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Dead wood

Fallen Poplar at Highbury Park
Dead wood, in a variety of conditions and circumstances, is an essential feature of a thriving woodland.

A fallen tree is not always a bad situation, providing there's no injury to people or damage to property, a fallen tree in a wooded setting can be viewed as a positive occurrence as long as the timber can be left in situ.

In this instance at Highbury, the tree is safely on the ground and can fall no further. The trunk from hereon will be investigated by a host of creatures including young humans, and will gradually break down through the processes of decay, wear and weathering.

This extract is from the 'Trees For Life' webpage

"The value of dead wood"

"Dead wood (coarse woody debris or CWD) is extremely important to the health of the forest, and this is being increasingly recognised by conservationists. Not only is it an aspect of the process of nutrient cycling, providing a steady, slow-release source of nitrogen, but it is also thought to play a significant role in carbon storage. Fallen logs can also increase soil stability within a woodland."

Check out the website for further information on dead wood

Candle snuff fungus on hazel logs and dead oak trunk at Highbury.

                                                         Fallen tree with fungus

Thankfully felled trees are retained in parks more often these days and seem to be appreciated for their ecological value. A well decayed horizontal trunk at Highbury is occupied by Lesser Stag Beetles, although the decay is well advanced and will soon be unsuitable for such creatures.

Guidance from Forestry Commission publication 'Life in the Deadwood'
Standing dead trunks at Highbury, crucial for many species. This tree housed a swarm of wild bees a couple of years ago, quite a 'rarity', we were told by the local bee keepers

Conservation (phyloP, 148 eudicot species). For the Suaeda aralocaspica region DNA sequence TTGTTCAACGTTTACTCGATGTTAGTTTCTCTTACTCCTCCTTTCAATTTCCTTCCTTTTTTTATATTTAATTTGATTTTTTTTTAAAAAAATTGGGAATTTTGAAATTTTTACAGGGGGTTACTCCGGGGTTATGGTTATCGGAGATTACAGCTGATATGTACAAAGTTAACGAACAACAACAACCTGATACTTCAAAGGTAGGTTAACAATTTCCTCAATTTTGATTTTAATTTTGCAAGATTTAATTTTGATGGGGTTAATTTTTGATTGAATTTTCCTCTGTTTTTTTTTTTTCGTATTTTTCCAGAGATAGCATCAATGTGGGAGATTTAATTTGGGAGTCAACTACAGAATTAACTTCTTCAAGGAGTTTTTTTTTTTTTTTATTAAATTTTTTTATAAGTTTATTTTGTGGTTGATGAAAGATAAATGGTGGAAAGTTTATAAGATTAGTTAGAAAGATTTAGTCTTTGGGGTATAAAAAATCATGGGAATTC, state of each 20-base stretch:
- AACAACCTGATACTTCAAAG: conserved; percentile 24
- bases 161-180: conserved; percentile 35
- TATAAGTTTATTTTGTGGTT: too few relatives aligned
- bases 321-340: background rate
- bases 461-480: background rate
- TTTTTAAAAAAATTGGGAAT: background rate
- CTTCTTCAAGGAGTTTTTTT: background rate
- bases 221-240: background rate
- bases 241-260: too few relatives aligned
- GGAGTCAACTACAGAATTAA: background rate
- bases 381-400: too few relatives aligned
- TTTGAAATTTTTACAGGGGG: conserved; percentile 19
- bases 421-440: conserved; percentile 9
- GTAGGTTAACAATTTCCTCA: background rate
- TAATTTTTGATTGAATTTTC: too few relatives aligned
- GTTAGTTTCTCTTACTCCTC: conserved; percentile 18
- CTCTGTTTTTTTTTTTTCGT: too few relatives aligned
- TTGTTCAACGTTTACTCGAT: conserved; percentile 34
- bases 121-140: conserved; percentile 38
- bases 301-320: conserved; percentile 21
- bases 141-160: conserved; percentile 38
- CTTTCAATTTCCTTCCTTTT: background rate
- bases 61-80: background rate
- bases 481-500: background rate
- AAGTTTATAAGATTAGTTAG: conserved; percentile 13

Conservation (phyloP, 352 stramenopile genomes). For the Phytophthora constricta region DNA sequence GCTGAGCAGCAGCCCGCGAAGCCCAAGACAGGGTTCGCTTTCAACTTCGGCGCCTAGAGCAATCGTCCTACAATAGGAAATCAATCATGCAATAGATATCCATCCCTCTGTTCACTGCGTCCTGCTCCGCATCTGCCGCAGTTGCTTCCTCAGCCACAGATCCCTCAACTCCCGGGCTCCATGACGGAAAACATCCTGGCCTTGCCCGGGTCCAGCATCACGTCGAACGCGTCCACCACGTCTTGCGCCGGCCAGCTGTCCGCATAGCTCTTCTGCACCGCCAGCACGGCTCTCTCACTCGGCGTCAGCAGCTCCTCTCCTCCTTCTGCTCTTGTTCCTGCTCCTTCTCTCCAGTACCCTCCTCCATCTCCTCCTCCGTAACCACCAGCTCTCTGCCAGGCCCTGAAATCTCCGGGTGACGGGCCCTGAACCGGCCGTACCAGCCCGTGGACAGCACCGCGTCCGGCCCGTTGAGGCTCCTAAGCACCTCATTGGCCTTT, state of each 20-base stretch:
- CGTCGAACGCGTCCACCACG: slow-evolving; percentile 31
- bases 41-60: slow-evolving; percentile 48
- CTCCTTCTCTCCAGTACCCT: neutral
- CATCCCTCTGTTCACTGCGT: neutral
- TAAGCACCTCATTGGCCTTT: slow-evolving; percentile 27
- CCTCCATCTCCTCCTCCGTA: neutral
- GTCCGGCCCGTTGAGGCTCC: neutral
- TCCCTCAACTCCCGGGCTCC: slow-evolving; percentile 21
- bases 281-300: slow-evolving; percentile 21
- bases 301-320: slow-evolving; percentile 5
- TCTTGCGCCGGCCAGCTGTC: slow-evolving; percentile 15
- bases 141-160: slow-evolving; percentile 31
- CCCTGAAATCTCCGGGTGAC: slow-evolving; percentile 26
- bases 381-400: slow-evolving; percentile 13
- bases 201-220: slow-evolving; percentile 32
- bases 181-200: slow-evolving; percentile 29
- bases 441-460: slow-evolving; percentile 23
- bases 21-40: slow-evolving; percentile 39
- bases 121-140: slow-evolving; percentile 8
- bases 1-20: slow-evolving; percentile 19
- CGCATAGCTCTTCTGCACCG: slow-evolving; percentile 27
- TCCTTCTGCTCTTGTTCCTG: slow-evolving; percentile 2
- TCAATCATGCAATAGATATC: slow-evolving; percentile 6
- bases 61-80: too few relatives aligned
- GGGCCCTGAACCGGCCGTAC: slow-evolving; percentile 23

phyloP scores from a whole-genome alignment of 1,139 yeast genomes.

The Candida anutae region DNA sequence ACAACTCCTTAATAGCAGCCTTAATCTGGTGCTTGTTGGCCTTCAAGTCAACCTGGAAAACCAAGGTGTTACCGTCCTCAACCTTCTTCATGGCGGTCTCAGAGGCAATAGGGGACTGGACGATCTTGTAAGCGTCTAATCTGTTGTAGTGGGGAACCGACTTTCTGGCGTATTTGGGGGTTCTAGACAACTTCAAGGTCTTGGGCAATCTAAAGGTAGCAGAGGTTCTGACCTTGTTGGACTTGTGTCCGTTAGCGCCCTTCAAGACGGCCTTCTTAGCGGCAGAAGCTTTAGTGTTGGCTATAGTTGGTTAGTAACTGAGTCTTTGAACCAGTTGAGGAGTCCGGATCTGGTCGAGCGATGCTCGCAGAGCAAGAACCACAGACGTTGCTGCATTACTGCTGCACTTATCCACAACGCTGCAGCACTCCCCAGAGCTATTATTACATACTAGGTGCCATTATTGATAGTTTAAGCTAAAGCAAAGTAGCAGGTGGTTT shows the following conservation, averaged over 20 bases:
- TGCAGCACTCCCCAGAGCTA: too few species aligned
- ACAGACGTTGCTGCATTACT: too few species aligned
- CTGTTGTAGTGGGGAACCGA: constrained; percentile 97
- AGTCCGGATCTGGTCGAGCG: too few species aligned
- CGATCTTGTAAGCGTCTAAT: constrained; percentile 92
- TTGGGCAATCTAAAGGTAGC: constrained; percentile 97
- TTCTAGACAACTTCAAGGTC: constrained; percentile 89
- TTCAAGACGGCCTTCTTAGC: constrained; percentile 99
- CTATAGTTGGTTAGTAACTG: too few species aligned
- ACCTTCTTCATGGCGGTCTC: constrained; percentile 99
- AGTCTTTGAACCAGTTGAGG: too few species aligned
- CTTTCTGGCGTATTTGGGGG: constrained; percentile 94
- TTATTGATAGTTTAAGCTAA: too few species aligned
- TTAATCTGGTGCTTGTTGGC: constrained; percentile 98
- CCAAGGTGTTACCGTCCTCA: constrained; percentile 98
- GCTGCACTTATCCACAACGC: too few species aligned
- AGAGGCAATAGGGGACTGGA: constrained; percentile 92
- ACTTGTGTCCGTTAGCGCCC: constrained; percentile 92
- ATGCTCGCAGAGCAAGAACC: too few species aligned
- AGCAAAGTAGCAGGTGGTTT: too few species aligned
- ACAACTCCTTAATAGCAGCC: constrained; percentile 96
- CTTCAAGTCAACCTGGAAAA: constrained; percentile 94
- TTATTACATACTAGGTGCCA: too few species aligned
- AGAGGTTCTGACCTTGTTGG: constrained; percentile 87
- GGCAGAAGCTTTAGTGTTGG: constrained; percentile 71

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Highbury Park Friends January 2017 newsletter

Join Highbury Park Friends to get up to date information about this wonderful park - follow the link above for the latest newsletter.

There's so much going on already and this is set to increase as the Chamberlain Highbury Trust look to bring many new and exciting ideas to the Highbury estate and adjoining park land. Check out their website on the links below

Weekly and monthly activities incuding 'Woodland Wednesdays' with the Rangers and B&BCWT, supported by NIA (Nature Improvement Area) funding.

Woodland Play after school club, every Wednesday at the Orchard - Highbury Orchard Community Interest Company oversee this -

A visiting student from Virginia asks -

Q1 What do you think are the biggest benefits of teaching and using traditional woodland management techniques in city parks?
A1. The essence of a Ranger’s role is to engage the community at large with the aim of encouraging more people to use parks and green spaces. Therefore a range of themes, topics and activities are employed to meet the broad interests and diverse nature of the public, involving people of all ages, abilities, ethnicities etc. 
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So generally we can assume people want to learn something new, make something using natural resources and have an involvement in their local green space, so that a few basic skills, some knowledge and a morsel of understanding related to ecological principles allows people to feel good about themselves and enables them to share these good feelings, acquired skills and gained knowledge with…

Ecotones and Succession = TENSION

The term 'ecotone' cropped up this week as a Tree Officer colleague and I looked at Holders Woods in an exercise to describe the woodland structure, composition and current management.
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Ecotones are generally recognised for ecological richness and a good place to observe the 'tensions' and interactions between certain animals and plants.

A woodland edge for example is often regarded as the richest part of a woodland, especially if the edge is bordered by grassland meadow or water.

The Rea Valley in this regard is a wonderful mix of urban ecosystems and ecotones, and one of my favourite locations is the developing oak woodland at the edge of Holders Woods. Undoubtedly the result of acorn planting Jays, we find oaks ranging from year 1 to year 50, but with a majority of young trees around 10-20 years, sugge…